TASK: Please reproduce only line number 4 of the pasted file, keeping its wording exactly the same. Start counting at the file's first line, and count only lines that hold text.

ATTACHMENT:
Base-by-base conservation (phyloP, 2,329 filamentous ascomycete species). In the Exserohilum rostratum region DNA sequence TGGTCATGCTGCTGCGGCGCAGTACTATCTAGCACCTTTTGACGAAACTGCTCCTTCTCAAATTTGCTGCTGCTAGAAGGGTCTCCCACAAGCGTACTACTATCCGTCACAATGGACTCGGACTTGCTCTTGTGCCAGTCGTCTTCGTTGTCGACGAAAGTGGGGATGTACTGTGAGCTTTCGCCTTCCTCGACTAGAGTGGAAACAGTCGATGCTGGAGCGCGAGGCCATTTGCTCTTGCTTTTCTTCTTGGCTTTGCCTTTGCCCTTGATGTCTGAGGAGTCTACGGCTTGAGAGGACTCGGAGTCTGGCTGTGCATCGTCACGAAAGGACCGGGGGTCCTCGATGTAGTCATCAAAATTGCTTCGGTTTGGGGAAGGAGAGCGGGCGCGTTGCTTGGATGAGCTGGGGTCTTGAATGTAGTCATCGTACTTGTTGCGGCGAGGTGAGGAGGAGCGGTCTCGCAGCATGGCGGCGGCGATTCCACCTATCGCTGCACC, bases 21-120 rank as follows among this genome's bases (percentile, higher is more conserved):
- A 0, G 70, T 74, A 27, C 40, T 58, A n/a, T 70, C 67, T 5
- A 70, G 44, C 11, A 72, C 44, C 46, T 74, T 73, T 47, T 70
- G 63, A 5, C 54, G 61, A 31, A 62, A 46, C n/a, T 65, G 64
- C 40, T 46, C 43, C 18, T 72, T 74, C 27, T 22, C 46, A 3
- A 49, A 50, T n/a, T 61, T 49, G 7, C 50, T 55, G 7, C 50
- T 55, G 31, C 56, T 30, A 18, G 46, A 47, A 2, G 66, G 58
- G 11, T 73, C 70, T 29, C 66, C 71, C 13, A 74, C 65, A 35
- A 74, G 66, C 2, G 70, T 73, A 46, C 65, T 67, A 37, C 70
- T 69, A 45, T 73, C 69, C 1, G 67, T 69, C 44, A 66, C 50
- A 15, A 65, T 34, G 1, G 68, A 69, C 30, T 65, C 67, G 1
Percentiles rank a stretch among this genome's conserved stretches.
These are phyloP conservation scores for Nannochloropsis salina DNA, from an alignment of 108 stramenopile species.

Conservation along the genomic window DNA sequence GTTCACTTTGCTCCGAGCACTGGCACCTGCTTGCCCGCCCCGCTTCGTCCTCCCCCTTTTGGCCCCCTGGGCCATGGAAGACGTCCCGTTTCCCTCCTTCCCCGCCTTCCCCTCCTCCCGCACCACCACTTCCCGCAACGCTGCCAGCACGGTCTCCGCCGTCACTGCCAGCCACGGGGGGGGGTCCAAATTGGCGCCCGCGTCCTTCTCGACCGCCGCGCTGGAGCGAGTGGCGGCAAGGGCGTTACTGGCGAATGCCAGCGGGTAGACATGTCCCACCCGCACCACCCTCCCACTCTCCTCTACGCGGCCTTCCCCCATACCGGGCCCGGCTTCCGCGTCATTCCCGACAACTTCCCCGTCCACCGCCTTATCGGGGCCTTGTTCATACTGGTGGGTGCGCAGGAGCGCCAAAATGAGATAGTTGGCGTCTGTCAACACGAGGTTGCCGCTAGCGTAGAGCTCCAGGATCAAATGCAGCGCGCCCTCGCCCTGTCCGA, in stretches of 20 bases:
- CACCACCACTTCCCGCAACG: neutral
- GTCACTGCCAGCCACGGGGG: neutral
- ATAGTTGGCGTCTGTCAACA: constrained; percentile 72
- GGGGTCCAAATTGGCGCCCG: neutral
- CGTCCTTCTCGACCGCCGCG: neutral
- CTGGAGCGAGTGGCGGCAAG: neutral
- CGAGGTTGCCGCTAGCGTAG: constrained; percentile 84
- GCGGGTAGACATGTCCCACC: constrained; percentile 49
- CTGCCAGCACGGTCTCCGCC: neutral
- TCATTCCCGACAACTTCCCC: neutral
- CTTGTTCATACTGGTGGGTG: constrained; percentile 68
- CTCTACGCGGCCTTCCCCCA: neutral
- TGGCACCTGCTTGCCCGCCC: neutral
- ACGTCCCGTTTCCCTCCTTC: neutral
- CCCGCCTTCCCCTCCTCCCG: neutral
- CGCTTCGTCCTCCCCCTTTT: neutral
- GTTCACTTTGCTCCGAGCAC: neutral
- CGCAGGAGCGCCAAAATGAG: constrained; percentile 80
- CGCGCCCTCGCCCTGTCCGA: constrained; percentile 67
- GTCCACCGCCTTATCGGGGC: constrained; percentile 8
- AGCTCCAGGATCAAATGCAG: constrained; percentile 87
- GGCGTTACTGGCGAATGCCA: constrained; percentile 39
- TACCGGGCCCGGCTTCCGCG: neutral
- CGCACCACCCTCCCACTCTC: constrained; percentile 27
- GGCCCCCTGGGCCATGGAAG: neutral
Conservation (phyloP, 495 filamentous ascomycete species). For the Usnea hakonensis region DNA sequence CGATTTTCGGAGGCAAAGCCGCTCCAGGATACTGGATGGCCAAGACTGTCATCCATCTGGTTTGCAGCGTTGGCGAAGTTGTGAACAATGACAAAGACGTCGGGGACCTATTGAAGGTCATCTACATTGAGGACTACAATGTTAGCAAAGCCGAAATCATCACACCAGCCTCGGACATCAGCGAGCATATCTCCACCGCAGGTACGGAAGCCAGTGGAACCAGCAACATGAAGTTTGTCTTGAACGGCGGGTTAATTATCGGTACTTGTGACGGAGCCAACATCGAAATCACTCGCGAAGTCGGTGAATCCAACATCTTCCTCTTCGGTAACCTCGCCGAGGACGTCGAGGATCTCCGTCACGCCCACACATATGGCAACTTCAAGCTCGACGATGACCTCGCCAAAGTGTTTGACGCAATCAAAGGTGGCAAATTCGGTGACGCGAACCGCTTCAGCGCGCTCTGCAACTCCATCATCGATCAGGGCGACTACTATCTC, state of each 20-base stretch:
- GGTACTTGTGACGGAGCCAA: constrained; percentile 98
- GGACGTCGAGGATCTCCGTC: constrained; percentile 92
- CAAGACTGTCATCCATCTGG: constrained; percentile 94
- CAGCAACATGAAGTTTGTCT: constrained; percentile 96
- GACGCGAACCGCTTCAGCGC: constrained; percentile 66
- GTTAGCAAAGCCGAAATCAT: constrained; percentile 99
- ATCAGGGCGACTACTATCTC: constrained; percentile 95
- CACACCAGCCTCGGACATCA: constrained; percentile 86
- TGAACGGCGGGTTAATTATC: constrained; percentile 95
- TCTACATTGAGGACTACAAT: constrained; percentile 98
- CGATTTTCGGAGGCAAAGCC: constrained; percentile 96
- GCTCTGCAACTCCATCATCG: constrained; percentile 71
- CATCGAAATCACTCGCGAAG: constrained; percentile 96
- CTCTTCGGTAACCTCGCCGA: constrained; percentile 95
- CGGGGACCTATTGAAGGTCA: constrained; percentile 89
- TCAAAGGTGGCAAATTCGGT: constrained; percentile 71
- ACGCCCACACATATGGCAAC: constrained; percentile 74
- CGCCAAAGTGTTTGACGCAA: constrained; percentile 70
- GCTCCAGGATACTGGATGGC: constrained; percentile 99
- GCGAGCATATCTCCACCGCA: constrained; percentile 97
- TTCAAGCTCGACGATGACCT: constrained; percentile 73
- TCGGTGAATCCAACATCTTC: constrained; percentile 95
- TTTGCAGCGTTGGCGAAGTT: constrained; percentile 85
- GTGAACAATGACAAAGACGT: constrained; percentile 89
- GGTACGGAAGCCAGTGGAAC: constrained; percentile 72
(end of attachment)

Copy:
- G 63, A 5, C 54, G 61, A 31, A 62, A 46, C n/a, T 65, G 64